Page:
Open Access Highly Accessed Research article

ERCC1 as a biomarker for bladder cancer patients likely to benefit from adjuvant chemotherapy

Jong-Mu Sun1, Ji-Youn Sung2, Se Hoon Park1, Ghee Young Kwon2, Byong Chang Jeong3, Seong Il Seo3, Seong Soo Jeon3, Hyun Moo Lee3, Jisuk Jo4, Han Yong Choi3 and Ho Yeong Lim1*

Author affiliations

1 Division of Hematology-Oncology, Department of Medicine, Samsung Medical Center, Sungkyunkwan University School of Medicine, Seoul, South Korea

2 Department of Pathology, Samsung Medical Center, Sungkyunkwan University School of Medicine, Seoul, South Korea

3 Department of Urology, Samsung Medical Center, Sungkyunkwan University School of Medicine, Seoul, South Korea

4 Cancer Research Institute, Research Institute for Future Medicine, Samsung Medical Center, Seoul, South Korea

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Citation and License

BMC Cancer 2012, 12:187  doi:10.1186/1471-2407-12-187

Published: 22 May 2012

Abstract

Background

The role of adjuvant chemotherapy and the value of molecular biomarkers in bladder cancer have not been determined. We aimed to assess the predictive and prognostic values of excision repair cross-complementation 1 (ERCC1) in identifying appropriate patients who may potentially benefit from adjuvant chemotherapy for bladder cancer.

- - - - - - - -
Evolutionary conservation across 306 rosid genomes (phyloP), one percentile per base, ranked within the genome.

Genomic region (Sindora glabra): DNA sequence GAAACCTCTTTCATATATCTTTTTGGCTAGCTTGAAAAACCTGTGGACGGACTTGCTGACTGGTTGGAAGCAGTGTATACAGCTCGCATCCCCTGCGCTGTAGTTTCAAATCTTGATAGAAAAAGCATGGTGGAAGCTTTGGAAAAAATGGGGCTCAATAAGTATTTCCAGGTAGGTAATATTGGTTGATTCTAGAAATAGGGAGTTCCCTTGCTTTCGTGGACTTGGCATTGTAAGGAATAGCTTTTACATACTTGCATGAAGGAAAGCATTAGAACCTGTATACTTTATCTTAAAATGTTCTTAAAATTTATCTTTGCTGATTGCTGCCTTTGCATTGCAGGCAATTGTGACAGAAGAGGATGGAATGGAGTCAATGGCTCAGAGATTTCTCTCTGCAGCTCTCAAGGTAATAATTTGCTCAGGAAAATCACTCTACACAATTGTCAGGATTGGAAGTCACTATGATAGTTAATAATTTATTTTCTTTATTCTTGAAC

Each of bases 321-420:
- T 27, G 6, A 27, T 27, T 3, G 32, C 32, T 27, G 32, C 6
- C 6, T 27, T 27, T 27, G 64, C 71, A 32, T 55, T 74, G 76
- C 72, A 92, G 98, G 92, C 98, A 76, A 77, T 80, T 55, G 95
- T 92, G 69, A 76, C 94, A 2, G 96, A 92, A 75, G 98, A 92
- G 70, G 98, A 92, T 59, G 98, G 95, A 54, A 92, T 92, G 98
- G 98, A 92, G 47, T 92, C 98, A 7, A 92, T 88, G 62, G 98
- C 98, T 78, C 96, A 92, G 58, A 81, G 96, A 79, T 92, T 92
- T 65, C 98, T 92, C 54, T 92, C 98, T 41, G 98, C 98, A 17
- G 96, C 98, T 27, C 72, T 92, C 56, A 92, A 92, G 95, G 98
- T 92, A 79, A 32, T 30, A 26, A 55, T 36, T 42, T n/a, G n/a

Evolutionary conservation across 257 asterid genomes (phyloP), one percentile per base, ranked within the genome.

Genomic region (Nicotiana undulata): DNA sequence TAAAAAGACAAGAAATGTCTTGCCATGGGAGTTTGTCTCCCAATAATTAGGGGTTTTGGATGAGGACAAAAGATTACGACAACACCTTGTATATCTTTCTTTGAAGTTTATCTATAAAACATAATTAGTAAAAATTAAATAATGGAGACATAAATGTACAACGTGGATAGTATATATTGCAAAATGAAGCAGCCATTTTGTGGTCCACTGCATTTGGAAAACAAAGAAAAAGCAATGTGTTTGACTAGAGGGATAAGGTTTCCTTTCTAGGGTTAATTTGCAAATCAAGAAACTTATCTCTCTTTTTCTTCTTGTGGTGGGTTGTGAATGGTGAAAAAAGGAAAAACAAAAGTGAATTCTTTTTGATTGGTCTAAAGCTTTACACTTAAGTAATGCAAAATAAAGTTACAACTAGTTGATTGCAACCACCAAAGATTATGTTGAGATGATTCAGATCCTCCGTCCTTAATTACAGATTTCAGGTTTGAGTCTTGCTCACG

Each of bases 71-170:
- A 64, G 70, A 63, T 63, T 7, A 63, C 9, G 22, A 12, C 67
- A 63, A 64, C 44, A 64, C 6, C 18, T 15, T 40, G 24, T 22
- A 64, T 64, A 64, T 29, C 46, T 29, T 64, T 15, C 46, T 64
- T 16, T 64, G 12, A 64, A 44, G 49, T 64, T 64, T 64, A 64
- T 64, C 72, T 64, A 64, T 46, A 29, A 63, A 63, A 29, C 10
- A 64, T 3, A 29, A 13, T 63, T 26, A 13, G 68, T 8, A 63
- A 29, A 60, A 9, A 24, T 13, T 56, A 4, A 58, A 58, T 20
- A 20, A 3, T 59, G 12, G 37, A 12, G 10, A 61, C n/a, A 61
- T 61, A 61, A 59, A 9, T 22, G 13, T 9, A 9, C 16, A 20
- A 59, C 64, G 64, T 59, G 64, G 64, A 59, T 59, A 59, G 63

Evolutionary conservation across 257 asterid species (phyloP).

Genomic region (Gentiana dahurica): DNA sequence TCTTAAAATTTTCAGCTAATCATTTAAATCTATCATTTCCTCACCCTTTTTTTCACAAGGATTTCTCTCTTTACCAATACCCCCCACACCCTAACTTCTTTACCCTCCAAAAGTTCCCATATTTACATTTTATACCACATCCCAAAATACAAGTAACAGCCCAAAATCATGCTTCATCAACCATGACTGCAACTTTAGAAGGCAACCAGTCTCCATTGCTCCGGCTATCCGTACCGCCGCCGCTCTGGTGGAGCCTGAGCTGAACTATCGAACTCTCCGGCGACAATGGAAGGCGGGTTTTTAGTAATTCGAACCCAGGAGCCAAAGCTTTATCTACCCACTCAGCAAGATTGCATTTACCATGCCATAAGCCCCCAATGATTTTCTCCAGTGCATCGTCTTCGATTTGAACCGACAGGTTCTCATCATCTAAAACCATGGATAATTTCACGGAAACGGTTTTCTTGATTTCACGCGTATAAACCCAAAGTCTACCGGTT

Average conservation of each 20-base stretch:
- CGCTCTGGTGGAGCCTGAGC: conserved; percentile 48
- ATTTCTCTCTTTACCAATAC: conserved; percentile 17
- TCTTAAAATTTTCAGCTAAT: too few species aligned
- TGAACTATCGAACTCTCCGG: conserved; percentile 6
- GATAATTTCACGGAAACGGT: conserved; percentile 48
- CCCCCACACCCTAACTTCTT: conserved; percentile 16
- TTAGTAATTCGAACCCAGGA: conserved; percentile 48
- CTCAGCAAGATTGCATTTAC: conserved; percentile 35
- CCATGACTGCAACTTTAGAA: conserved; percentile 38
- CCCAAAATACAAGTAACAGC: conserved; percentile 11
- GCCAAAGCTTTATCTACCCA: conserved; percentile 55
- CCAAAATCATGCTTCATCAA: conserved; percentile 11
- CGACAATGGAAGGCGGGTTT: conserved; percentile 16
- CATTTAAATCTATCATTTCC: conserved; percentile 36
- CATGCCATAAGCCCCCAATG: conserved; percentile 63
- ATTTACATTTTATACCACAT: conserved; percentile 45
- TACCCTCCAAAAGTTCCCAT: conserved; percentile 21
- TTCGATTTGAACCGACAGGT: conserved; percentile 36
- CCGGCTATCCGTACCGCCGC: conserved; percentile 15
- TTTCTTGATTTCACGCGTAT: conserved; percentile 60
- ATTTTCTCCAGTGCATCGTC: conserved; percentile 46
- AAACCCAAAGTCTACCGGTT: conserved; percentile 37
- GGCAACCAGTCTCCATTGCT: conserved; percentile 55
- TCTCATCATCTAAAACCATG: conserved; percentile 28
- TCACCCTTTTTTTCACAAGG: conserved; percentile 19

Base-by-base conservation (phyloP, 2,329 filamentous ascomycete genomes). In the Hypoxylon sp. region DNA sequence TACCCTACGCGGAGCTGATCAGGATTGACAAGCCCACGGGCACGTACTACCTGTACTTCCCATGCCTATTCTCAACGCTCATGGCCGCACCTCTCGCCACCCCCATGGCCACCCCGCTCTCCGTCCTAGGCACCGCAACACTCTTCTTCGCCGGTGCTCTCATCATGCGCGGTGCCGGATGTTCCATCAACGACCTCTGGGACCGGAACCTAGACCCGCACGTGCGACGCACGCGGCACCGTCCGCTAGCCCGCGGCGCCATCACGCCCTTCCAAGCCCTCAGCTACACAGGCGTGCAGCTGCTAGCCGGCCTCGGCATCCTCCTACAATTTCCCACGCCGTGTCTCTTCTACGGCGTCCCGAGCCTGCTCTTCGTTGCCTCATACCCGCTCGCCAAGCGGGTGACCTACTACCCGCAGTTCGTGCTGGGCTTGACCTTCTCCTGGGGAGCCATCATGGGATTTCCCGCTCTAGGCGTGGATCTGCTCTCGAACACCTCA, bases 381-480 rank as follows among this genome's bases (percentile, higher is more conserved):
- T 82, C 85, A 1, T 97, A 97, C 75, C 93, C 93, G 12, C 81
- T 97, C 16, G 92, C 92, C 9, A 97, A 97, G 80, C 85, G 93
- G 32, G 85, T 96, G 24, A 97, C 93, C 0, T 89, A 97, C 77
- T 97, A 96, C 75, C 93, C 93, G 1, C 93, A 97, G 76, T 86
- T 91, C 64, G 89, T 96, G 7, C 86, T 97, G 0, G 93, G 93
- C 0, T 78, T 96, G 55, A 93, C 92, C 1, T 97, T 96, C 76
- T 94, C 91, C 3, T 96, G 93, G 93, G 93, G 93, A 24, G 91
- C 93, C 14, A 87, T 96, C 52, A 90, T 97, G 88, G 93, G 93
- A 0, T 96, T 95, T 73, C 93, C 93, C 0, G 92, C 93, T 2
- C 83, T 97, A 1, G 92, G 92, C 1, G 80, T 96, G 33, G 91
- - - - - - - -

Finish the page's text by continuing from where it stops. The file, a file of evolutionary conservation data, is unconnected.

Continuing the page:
Methods

A retrospective analysis was performed on 93 patients with completely resected transitional cell carcinoma of the bladder. ERCC1 expression was assessed by immunohistochemistry. ERCC1 expression was analyzed in 57 patients treated with adjuvant gemcitabine plus cisplatin chemotherapy and 36 who were not treated.

Results

Among 93 patients, ERCC1 expression was positive in 54 (58.1%) and negative in 39 (41.9%). ERCC1 positivity was significantly associated with longer survival (adjusted hazard ratio for death, 0.12, 95% confidence interval [CI] 0.014-0.99; P = 0.049) in the group without adjuvant chemotherapy while ERCC1 positivity was associated with shorter survival among patients who have received adjuvant chemotherapy (adjusted hazard ratio for death, 2.64; 95% CI 1.01-6.85; P = 0.047). Therefore, clinical benefit from adjuvant chemotherapy was associated with ERCC1 negativity as measured by overall survival (test for interaction, P = 0.034) and by disease-free survival (test for interaction, P = 0.20).

Conclusions

Among patients with completely resected transitional cell carcinoma of the bladder, those with ERCC1-negative tumors seemed to benefit more from adjuvant gemcitabine plus cisplatin chemotherapy than those with ERCC1-positive tumors. Future prospective, randomized studies are warranted to confirm our findings.